Muhammad Ali's Biggest Fight
by Dennis Townsend, Contributing Writer
On January 17, 1942, Cassius Marcellus Clay Jr. was born in Louisville, Kentucky, and by the time he was 12 years old, he took up boxing so that he could defend himself in his neighborhood. He became so good at his craft that he entered the Golden Gloves and won the title. That led him to the 1960 Olympic Games in Rome, Italy where he won the Gold Medal for which he was truly proud. That is until he returned to Kentucky and was refused service in a white restaurant. It upset him so much that he threw his gold medal into the nearby Ohio River.
But that episode didn't discourage him nor diminish his confidence in his boxing abilities, and on February 25, 1964, the now 22 year old boxer took on the current heavyweight champion at that time, Sonny Liston. Predicting victory over the “big ugly bear” as he called Liston, was a taste of what was to come from this brash young fighter, and some figured that it was just high spirited talk. That “talk” proved to be a prophecy of what was to come as he defeated Sonny Liston in 8 rounds. As Liston laid on the canvas, the new champ, Cassius Clay, looked down upon him, as shown in the now famous photo on the cover of Sports Illustrated that year, as to say “it’s my time.” As he ran around the ring, he started shouting the headline that would be quoted in newspapers around the globe, “I shook up the world.”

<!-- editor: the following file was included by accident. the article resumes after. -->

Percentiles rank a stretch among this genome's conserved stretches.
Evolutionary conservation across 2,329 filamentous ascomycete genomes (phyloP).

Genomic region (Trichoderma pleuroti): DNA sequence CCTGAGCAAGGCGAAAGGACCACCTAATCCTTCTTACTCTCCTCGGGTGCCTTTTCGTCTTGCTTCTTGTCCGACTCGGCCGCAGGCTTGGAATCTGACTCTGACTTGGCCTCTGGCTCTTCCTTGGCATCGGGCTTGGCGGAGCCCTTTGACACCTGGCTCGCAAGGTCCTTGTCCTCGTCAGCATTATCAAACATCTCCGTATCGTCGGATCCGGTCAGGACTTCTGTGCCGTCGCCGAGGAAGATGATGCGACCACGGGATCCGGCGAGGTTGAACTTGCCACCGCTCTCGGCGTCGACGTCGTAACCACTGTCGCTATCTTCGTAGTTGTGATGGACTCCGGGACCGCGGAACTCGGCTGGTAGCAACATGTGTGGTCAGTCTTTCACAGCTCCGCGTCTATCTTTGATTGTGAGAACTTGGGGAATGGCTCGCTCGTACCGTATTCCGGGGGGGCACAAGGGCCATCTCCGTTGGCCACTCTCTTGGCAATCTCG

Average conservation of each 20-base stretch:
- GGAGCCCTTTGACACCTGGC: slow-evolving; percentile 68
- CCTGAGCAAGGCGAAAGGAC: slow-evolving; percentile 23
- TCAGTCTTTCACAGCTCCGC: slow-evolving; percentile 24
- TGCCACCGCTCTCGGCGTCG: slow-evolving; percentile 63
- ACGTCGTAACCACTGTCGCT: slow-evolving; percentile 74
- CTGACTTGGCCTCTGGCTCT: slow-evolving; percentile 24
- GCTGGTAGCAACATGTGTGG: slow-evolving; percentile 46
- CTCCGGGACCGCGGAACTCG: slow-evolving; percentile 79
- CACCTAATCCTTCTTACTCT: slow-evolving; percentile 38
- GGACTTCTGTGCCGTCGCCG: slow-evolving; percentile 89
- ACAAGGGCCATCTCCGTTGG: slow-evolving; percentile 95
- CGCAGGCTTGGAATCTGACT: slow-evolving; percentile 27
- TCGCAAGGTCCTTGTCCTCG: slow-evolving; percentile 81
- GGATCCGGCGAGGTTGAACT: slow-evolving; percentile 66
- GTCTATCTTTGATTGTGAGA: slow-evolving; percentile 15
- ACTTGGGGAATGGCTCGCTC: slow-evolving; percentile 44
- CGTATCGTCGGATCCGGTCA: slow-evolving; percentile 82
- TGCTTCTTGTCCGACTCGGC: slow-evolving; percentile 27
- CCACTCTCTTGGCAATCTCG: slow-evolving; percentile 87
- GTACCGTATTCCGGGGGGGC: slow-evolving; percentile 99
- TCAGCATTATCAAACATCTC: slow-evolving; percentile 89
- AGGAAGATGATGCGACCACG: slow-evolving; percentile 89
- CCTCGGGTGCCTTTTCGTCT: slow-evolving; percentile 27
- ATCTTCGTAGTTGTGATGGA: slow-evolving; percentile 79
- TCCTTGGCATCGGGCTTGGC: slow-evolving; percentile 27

Shortly after winning the title, he joined the religion, Nation Of Islam, and their leader, Elijah Muhammad gave Cassius Clay a new name, and he was now to be called Muhammad Ali. In 1966, he refused to be drafted into military service during the Vietnam war because of his religious beliefs, and after losing his appeal June 20, 1967, he was stripped of his title, and banned from boxing for three and a half years. His reason for not going to war raised a few eyebrows when he said that he “will not go 10,000 miles to fight other brown people to further promote white slavery when brown people in the United States are treated like dogs.” He returned to the ring in 1971, but lost to then champion Joe Frazier in the first of 3 championship bouts. He regained the title from Frazier in the 1974 rematch.
With his colorful quotes, bold predictions and his undeniable boxing talent, Ali revolutionized the sport of boxing with sheer power and the magnetism of his personality. Sports Illustrated named him Sportsman Of The Century, and when he retired in 1981, his record stood at 56 wins and 5 losses. In 1984 he was diagnosed with Parkinson’s Disease, and now at 71, he is in his third decade doing battle with his most formidable foe. And while we may not see it, in his mind he still floats like a butterfly, and I for one will always call him “Champ.”
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